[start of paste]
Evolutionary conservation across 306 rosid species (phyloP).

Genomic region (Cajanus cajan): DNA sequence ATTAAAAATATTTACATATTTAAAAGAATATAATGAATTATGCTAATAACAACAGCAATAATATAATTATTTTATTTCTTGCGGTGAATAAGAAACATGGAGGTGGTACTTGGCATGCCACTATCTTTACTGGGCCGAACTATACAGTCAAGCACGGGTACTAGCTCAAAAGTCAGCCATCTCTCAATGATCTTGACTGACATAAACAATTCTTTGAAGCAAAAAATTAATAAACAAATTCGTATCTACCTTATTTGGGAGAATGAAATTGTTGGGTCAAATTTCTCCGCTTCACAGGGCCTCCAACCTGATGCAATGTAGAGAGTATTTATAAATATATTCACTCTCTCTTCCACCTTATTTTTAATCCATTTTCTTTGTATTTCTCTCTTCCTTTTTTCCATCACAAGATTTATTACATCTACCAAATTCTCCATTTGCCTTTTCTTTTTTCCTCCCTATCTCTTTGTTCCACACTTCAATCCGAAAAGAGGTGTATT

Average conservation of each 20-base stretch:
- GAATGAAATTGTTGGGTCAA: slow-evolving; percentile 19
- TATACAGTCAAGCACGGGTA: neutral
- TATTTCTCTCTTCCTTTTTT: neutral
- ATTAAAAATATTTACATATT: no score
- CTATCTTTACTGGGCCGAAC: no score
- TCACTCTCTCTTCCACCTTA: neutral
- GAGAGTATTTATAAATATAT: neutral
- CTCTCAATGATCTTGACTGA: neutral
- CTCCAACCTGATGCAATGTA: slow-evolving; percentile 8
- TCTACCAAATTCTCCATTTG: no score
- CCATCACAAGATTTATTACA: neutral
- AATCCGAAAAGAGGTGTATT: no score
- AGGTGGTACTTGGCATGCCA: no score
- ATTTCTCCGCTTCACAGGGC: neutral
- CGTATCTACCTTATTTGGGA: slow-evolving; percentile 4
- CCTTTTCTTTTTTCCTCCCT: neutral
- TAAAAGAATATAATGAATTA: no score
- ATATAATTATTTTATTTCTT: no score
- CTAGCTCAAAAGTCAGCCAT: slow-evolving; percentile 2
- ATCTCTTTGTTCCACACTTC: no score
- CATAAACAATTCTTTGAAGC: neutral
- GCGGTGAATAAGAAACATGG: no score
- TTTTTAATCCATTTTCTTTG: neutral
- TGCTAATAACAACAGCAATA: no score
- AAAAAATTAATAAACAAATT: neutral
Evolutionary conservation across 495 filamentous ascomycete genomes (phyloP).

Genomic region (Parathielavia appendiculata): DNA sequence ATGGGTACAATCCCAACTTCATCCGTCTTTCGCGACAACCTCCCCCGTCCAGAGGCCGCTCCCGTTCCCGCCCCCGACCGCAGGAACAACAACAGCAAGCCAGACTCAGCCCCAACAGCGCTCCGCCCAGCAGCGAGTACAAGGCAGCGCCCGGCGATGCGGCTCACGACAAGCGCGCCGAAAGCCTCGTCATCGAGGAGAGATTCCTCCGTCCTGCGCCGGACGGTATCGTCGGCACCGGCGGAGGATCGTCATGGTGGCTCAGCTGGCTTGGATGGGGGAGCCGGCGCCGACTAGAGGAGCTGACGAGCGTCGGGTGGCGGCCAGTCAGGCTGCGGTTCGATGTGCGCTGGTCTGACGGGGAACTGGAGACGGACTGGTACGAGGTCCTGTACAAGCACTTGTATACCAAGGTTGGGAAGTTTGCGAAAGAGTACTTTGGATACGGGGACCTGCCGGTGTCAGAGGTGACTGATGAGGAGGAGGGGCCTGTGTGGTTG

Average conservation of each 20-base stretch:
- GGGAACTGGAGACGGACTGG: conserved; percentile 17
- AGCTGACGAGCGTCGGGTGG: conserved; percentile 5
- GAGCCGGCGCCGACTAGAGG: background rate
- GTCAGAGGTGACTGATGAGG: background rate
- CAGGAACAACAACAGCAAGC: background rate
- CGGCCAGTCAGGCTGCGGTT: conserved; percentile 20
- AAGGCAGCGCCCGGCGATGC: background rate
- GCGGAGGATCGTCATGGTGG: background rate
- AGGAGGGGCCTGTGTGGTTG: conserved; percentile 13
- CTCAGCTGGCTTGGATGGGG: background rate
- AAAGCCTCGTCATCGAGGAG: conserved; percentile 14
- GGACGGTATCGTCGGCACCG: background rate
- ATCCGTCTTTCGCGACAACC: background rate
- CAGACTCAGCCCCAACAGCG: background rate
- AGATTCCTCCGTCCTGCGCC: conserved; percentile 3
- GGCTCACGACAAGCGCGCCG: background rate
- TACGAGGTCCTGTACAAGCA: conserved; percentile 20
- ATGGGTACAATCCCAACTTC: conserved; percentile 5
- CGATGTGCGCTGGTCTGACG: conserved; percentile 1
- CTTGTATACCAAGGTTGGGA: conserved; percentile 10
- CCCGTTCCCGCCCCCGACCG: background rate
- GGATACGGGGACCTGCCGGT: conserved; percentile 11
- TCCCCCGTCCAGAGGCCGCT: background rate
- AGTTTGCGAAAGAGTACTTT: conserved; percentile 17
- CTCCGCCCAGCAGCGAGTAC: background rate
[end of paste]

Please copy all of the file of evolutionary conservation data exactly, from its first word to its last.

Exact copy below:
Evolutionary conservation across 306 rosid species (phyloP).

Genomic region (Cajanus cajan): DNA sequence ATTAAAAATATTTACATATTTAAAAGAATATAATGAATTATGCTAATAACAACAGCAATAATATAATTATTTTATTTCTTGCGGTGAATAAGAAACATGGAGGTGGTACTTGGCATGCCACTATCTTTACTGGGCCGAACTATACAGTCAAGCACGGGTACTAGCTCAAAAGTCAGCCATCTCTCAATGATCTTGACTGACATAAACAATTCTTTGAAGCAAAAAATTAATAAACAAATTCGTATCTACCTTATTTGGGAGAATGAAATTGTTGGGTCAAATTTCTCCGCTTCACAGGGCCTCCAACCTGATGCAATGTAGAGAGTATTTATAAATATATTCACTCTCTCTTCCACCTTATTTTTAATCCATTTTCTTTGTATTTCTCTCTTCCTTTTTTCCATCACAAGATTTATTACATCTACCAAATTCTCCATTTGCCTTTTCTTTTTTCCTCCCTATCTCTTTGTTCCACACTTCAATCCGAAAAGAGGTGTATT

Average conservation of each 20-base stretch:
- GAATGAAATTGTTGGGTCAA: slow-evolving; percentile 19
- TATACAGTCAAGCACGGGTA: neutral
- TATTTCTCTCTTCCTTTTTT: neutral
- ATTAAAAATATTTACATATT: no score
- CTATCTTTACTGGGCCGAAC: no score
- TCACTCTCTCTTCCACCTTA: neutral
- GAGAGTATTTATAAATATAT: neutral
- CTCTCAATGATCTTGACTGA: neutral
- CTCCAACCTGATGCAATGTA: slow-evolving; percentile 8
- TCTACCAAATTCTCCATTTG: no score
- CCATCACAAGATTTATTACA: neutral
- AATCCGAAAAGAGGTGTATT: no score
- AGGTGGTACTTGGCATGCCA: no score
- ATTTCTCCGCTTCACAGGGC: neutral
- CGTATCTACCTTATTTGGGA: slow-evolving; percentile 4
- CCTTTTCTTTTTTCCTCCCT: neutral
- TAAAAGAATATAATGAATTA: no score
- ATATAATTATTTTATTTCTT: no score
- CTAGCTCAAAAGTCAGCCAT: slow-evolving; percentile 2
- ATCTCTTTGTTCCACACTTC: no score
- CATAAACAATTCTTTGAAGC: neutral
- GCGGTGAATAAGAAACATGG: no score
- TTTTTAATCCATTTTCTTTG: neutral
- TGCTAATAACAACAGCAATA: no score
- AAAAAATTAATAAACAAATT: neutral
Evolutionary conservation across 495 filamentous ascomycete genomes (phyloP).

Genomic region (Parathielavia appendiculata): DNA sequence ATGGGTACAATCCCAACTTCATCCGTCTTTCGCGACAACCTCCCCCGTCCAGAGGCCGCTCCCGTTCCCGCCCCCGACCGCAGGAACAACAACAGCAAGCCAGACTCAGCCCCAACAGCGCTCCGCCCAGCAGCGAGTACAAGGCAGCGCCCGGCGATGCGGCTCACGACAAGCGCGCCGAAAGCCTCGTCATCGAGGAGAGATTCCTCCGTCCTGCGCCGGACGGTATCGTCGGCACCGGCGGAGGATCGTCATGGTGGCTCAGCTGGCTTGGATGGGGGAGCCGGCGCCGACTAGAGGAGCTGACGAGCGTCGGGTGGCGGCCAGTCAGGCTGCGGTTCGATGTGCGCTGGTCTGACGGGGAACTGGAGACGGACTGGTACGAGGTCCTGTACAAGCACTTGTATACCAAGGTTGGGAAGTTTGCGAAAGAGTACTTTGGATACGGGGACCTGCCGGTGTCAGAGGTGACTGATGAGGAGGAGGGGCCTGTGTGGTTG

Average conservation of each 20-base stretch:
- GGGAACTGGAGACGGACTGG: conserved; percentile 17
- AGCTGACGAGCGTCGGGTGG: conserved; percentile 5
- GAGCCGGCGCCGACTAGAGG: background rate
- GTCAGAGGTGACTGATGAGG: background rate
- CAGGAACAACAACAGCAAGC: background rate
- CGGCCAGTCAGGCTGCGGTT: conserved; percentile 20
- AAGGCAGCGCCCGGCGATGC: background rate
- GCGGAGGATCGTCATGGTGG: background rate
- AGGAGGGGCCTGTGTGGTTG: conserved; percentile 13
- CTCAGCTGGCTTGGATGGGG: background rate
- AAAGCCTCGTCATCGAGGAG: conserved; percentile 14
- GGACGGTATCGTCGGCACCG: background rate
- ATCCGTCTTTCGCGACAACC: background rate
- CAGACTCAGCCCCAACAGCG: background rate
- AGATTCCTCCGTCCTGCGCC: conserved; percentile 3
- GGCTCACGACAAGCGCGCCG: background rate
- TACGAGGTCCTGTACAAGCA: conserved; percentile 20
- ATGGGTACAATCCCAACTTC: conserved; percentile 5
- CGATGTGCGCTGGTCTGACG: conserved; percentile 1
- CTTGTATACCAAGGTTGGGA: conserved; percentile 10
- CCCGTTCCCGCCCCCGACCG: background rate
- GGATACGGGGACCTGCCGGT: conserved; percentile 11
- TCCCCCGTCCAGAGGCCGCT: background rate
- AGTTTGCGAAAGAGTACTTT: conserved; percentile 17
- CTCCGCCCAGCAGCGAGTAC: background rate